This cat's out of the bag
Cat’s ’07 C-15 prowled up and down some serious grades with nothing more than a purr.
Truckers who rely on their big, yellow diesels won’t see much difference between the 2007 lower-emission engines and previous models.
That’s what Caterpillar claims. To find out for myself if this is so, I took one on a test drive up and down some serious Illinois grades.
“The ’07 engines have the same reliability and performance that our customers expect and have always got from us,” says CAT spokesman Jason Phelps.
And what about fuel economy?
“Fuel mileage is expected to be the same, depending on the fuel’s British thermal unit content, application, proper gearing and other factors,” says Caterpillar Customer Service Manager Robert Keene.
Caterpillar invited me to its Mossville, Ill. plant, just north of Peoria, in October. After a morning lecture and plant tour, Phelps, Keene and I went to the test vehicle – a 2000 Kenworth T2000 with a 550-horsepower 2007 C-15 boasting 1850 pounds-feet of torque at about 1,200 rpm, a nine-speed Eaton-Fuller transmission, 3.25 rears and 22.5 LP tires. The T2000 was hooked to a 53-foot dry van partially loaded with gravel. Gross weight was 76,800 pounds.
My guides explained that the T2000 had held several different engines, and some fit its frame better than others. But when building their ’07 models, truck OEMs will spec’ the frame to fit the engine, and each OEM will mount the exhaust system’s diesel particulate filter differently.
The ’07 C-15 was a snug fit in the test truck’s frame, and Cat technicians had mounted the DPF on the passenger side just aft of the door. The exhaust stacks were not new and showed some corrosion inside.
I rubbed a finger inside one stack. On any other truck my finger would’ve come out black with soot, but this time it came out clean. That’s because the ’07 power units comply with the EPA’s emissions law for on-highway diesel engines: 1.2 grams nitric oxide/nitrogen dioxide (NOx) and .01 grams particulate matter (PM) per braking horsepower, and sulfur at 15 ppm.
NOx is formed by diesel fuel’s combustion at the high temperatures and pressures typical of pre-’07 diesel engines. Cat addresses this with its proprietary, pre-’07 ACERT technology fuel system and by cooling the intake air and replacing part of its oxygen with non-combustible gas from the engine’s clean gas induction system.
“More oxygen means higher combustion temperature,” Keene says. “The CGI takes PM-free, non-combustible gas from the exhaust down-flow of the diesel particulate filter, cools it in a water jacket and sends it through the turbo chargers and air cooler and into the engine.”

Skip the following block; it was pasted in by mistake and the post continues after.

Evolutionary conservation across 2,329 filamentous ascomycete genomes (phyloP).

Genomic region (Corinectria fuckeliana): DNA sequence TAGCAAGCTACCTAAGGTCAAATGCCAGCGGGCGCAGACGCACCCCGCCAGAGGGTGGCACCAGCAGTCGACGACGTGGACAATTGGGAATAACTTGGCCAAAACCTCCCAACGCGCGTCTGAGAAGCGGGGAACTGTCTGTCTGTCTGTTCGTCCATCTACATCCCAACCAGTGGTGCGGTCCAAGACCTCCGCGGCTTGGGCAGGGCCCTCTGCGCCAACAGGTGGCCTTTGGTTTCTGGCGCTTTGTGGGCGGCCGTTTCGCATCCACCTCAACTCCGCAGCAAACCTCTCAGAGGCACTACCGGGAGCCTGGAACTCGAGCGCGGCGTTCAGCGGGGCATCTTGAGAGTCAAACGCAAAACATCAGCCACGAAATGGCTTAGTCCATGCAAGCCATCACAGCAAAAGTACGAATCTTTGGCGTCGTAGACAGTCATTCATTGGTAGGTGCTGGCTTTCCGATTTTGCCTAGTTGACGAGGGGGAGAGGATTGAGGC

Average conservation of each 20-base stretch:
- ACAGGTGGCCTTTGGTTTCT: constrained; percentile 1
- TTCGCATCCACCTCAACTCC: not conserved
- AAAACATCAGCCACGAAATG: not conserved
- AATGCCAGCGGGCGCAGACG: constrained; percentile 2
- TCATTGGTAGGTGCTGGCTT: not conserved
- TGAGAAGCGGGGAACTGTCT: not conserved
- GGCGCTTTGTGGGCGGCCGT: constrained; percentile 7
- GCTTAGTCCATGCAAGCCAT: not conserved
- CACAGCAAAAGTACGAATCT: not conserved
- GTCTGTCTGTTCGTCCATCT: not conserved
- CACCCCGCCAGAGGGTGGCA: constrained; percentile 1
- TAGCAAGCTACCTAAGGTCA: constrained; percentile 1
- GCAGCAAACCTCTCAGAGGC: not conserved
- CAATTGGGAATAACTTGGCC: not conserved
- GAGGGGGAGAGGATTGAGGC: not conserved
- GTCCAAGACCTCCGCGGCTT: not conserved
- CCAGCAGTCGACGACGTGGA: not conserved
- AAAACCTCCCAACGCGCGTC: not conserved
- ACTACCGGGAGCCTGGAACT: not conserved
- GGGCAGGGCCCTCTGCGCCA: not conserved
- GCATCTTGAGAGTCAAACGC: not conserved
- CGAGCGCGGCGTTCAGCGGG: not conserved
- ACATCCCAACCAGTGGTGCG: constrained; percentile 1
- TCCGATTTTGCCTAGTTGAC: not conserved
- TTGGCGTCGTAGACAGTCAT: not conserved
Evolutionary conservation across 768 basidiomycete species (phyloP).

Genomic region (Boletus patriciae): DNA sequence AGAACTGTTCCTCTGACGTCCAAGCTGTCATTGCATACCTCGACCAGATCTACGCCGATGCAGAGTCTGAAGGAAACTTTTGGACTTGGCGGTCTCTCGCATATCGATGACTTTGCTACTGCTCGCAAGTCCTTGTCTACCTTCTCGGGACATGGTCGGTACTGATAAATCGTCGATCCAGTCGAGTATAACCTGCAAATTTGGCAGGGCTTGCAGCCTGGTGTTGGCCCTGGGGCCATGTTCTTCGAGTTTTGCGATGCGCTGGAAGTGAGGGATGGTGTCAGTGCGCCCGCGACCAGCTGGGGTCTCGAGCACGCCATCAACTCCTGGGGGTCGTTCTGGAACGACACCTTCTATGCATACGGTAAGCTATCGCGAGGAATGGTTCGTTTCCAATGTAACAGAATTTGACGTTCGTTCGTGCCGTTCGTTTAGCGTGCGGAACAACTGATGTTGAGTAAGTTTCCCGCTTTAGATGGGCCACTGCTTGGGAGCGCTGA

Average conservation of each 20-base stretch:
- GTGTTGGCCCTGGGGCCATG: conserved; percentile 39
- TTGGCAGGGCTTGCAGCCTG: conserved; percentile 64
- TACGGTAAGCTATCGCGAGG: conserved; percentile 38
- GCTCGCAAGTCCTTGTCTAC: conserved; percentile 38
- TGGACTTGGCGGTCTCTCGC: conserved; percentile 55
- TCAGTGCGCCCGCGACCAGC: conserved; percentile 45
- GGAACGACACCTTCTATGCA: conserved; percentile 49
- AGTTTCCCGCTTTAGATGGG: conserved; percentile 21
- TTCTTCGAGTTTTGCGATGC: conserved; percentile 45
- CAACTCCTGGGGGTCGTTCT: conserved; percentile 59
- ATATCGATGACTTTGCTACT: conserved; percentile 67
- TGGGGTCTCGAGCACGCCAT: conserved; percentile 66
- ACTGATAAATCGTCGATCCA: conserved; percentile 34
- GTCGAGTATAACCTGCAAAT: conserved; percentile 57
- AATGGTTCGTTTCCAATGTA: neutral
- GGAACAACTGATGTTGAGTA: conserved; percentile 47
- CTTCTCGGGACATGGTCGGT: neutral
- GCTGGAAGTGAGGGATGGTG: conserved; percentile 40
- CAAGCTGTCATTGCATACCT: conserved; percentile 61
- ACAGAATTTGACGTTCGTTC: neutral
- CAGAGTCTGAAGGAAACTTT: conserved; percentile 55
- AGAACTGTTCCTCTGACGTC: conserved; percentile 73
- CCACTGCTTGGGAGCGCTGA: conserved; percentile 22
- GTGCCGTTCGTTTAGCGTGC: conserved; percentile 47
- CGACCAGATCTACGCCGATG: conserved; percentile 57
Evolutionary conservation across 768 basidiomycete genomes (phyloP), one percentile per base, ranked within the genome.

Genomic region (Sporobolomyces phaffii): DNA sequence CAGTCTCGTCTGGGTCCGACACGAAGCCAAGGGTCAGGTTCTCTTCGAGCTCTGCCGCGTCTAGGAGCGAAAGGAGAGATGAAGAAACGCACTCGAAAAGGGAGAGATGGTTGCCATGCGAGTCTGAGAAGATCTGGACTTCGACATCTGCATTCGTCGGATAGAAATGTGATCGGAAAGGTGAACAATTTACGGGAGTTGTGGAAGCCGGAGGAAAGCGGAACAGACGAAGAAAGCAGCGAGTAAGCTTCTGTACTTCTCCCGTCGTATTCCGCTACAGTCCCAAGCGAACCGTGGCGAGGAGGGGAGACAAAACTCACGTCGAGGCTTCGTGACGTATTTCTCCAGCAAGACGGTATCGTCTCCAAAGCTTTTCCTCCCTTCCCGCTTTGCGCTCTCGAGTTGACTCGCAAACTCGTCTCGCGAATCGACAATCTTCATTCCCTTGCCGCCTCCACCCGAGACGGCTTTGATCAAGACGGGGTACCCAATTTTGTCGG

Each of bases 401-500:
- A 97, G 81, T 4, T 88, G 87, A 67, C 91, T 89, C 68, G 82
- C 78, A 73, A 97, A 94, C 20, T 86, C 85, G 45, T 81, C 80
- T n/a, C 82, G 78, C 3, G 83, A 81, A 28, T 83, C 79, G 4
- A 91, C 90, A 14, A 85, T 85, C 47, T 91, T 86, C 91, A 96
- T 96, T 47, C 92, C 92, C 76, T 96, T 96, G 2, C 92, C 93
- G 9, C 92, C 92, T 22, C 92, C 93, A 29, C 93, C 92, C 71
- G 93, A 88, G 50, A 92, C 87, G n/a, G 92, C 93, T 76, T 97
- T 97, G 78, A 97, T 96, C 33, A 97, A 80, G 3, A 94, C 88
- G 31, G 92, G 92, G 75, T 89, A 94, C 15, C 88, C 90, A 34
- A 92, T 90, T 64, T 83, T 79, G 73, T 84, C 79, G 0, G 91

Cat’s hydraulic variable valve actuation also addresses NOx. “It reduces NOx and improves fuel economy on the inlet side and provides optimal compression brake horsepower on the outlet side,” Keene says, adding that the C-15 has 600 braking horsepower at 2,000 rpm.
Cat’s self-regenerating DPF, about the size and weight of the muffler it replaces, handles the particulate matter pollution. “Particulate matter is all hydrocarbons from incompletely combusted fuel and engine oil that gets past the rings,” Keene says. Cat’s DPF absorbs all PM. At maximum absorption, the DPF oxidizes the diesel fuel PM via a high-heat chemical reaction so only carbon dioxide and water exit the exhaust. Harder-working engines make enough heat to cause the reaction. In cooler-running engines the DPF automatically oxidizes diesel PM buildup with a small injection of diesel fuel: a few ounces “at most maybe every other week,” Keene says. “Either way, the driver will never know it’s happening,” he says, and the amount of fuel used is negligible.
The same reaction that oxidizes diesel fuel PM reduces engine oil PM to ash, which gathers in the DPF. “That has to be cleaned out,” Keene says. The EPA requires 150,000 miles between cleanings. Cat’s target is 300,000 miles. “It’s about two hours of shop labor, with the DPF either on or off the vehicle, once every two or three years,” Keene says.
The DPF weighs about 125 pounds and replaces the muffler. It will be used with different exhaust configurations, so Cat can’t say how it will affect a truck’s weight.
The sulfur issue is addressed primarily with low-sulfur fuel. “We had to get low-sulfur diesel fuel for this test drive,” Phelps says.